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PSNC: Government should intervene to limit medicine prices

Pharmacy News

PSNC: Government should intervene to limit medicine prices

PSNC drug tariff and reimbursement manager Suraj Shah

Exclusive: The Government should intervene to try and limit the prices contractors pay for medicines, a PSNC spokesperson has told Pharmacy Network News

In conversation with PNN last week, PSNC reimbursement manager Suraj Shah said the Department of Health and Social Care should be making greater use of legal powers it gained in 2018, commenting: “With the supply situation as it is, DHSC should be supporting pharmacies in keeping medicine prices at appropriate levels, saving money for the NHS.”

Laws were passed in 2018 giving the Government powers to set price control determinations and demand information from manufacturers and distributors regarding their business costs – but according to a recent annual report these powers have not yet been used.

‘Desperate situation’ for contractors

Mr Shah said price rises and availability issues are forcing contractors to spend more time sourcing medicines while battling cash flow uncertainties, citing aripiprazole and temazepam as two of the worst affected lines at present.

The ongoing impact of Brexit and Covid, as well as “increases in many manufacturing and distribution costs,” are all factors contributing to the present market turbulence, he said, adding that along with business costs and workload pressures this is creating a “desperate situation” for contractors of all sizes.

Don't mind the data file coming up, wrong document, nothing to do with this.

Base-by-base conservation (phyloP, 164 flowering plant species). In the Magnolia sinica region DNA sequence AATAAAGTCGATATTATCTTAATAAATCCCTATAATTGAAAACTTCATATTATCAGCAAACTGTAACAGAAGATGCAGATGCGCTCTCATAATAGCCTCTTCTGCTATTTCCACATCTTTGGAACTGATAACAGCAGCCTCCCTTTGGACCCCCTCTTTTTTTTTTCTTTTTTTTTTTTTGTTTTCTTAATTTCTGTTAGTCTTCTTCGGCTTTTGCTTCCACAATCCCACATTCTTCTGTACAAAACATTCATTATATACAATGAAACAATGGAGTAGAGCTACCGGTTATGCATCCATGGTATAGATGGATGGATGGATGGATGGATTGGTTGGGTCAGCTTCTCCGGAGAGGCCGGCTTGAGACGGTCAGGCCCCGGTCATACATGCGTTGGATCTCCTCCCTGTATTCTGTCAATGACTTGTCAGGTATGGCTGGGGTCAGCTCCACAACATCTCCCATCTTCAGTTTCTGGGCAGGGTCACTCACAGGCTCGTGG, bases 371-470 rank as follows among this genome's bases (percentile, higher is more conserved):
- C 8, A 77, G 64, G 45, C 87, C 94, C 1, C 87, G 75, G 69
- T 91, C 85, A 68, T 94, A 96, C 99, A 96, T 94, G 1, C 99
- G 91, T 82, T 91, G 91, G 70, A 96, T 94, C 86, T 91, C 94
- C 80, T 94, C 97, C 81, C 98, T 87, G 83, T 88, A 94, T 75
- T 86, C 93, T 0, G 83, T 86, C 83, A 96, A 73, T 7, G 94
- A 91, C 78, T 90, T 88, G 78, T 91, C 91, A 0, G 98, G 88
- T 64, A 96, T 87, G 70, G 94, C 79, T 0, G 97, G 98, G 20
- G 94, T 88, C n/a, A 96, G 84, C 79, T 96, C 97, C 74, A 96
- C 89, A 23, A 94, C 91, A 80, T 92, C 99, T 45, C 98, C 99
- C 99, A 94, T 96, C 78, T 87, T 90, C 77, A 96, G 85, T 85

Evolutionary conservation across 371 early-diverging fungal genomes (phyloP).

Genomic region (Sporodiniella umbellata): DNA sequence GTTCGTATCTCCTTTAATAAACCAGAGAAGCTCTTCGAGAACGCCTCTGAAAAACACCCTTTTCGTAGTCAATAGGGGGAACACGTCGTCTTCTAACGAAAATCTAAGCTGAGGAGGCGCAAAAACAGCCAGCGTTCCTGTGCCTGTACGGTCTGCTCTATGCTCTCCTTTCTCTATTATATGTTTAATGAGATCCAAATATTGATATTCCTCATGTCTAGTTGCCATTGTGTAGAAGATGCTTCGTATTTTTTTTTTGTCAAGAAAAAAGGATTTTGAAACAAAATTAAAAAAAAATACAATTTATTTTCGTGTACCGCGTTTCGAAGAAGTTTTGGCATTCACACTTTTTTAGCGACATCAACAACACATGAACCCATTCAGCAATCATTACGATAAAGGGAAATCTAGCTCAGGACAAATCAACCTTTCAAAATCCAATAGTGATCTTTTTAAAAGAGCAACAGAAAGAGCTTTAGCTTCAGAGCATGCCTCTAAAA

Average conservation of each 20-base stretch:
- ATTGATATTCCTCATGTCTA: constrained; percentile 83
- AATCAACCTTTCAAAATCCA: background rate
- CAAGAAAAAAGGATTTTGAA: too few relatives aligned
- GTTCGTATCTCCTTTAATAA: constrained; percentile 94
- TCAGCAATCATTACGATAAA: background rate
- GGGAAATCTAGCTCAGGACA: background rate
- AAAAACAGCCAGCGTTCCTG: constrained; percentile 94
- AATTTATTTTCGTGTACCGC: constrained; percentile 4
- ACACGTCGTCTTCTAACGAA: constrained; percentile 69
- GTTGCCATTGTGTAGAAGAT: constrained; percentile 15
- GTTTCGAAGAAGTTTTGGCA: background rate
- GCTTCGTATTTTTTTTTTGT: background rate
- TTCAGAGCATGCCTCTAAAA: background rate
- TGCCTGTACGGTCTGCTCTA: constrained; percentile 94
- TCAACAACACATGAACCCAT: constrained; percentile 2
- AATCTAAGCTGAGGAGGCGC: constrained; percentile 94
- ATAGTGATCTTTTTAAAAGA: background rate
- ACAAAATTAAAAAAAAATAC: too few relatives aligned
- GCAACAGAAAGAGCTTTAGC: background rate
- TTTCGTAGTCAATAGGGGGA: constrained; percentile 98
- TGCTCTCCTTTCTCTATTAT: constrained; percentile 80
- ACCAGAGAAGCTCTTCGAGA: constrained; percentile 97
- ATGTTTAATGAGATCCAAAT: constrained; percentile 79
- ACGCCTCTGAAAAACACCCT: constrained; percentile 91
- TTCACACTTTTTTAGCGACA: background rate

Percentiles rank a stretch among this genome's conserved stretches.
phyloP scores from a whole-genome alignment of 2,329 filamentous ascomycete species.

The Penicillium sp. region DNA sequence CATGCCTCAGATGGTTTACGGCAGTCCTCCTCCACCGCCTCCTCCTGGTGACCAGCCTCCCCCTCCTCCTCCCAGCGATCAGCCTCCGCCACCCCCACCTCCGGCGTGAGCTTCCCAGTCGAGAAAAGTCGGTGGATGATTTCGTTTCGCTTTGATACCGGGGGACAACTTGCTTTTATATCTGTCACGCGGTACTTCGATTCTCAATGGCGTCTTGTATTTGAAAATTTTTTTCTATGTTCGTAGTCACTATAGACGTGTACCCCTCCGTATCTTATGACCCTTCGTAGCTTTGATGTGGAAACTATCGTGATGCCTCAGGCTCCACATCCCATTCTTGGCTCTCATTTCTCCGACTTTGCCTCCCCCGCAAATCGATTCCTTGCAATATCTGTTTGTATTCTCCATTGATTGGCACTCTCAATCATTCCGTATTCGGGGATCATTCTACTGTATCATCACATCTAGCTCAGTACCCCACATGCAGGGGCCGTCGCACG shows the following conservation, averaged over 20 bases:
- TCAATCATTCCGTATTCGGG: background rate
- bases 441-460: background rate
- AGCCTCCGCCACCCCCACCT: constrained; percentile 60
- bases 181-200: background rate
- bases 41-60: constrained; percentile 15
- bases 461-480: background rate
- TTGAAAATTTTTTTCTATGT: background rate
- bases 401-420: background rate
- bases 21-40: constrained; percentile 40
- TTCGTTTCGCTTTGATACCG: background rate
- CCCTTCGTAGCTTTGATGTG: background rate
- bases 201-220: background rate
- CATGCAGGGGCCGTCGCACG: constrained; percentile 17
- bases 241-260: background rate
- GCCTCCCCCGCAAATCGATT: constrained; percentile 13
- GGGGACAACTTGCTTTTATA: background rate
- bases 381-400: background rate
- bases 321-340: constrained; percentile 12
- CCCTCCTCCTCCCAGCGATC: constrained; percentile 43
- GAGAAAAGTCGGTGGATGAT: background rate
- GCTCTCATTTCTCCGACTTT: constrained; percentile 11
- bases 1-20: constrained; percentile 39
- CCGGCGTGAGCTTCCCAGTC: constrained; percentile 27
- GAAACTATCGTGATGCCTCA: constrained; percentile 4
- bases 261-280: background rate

He added: “In the meantime, drug tariff pricing has remained low for a long time. The Category M prices are set quarterly using lagged data, meaning that the current inflationary pressures are not reflected in the Category M reimbursement prices.”

More imposed lines 

He said that while the negotiator “works hard to push for a price that we feel is appropriate for contractors,” the number of instances where price agreements cannot be reached is rising, leading to the Government “imposing” more concessionary prices.

“The number of imposed lines is nearly five times higher now than what we saw around the same time last year,” said Mr Shah, adding that the PSNC wants the department to change its processes “so that prices are more responsive to changes in the market” and agreements reached “as soon as possible”.

“PSNC is also seeking recognition – and mitigation – of the impact the uncertainty of reimbursement prices is having on pharmacy teams.

“Community pharmacies need to be funded fairly for the time and effort that goes into making sure patients can access medicines in a timely manner.”

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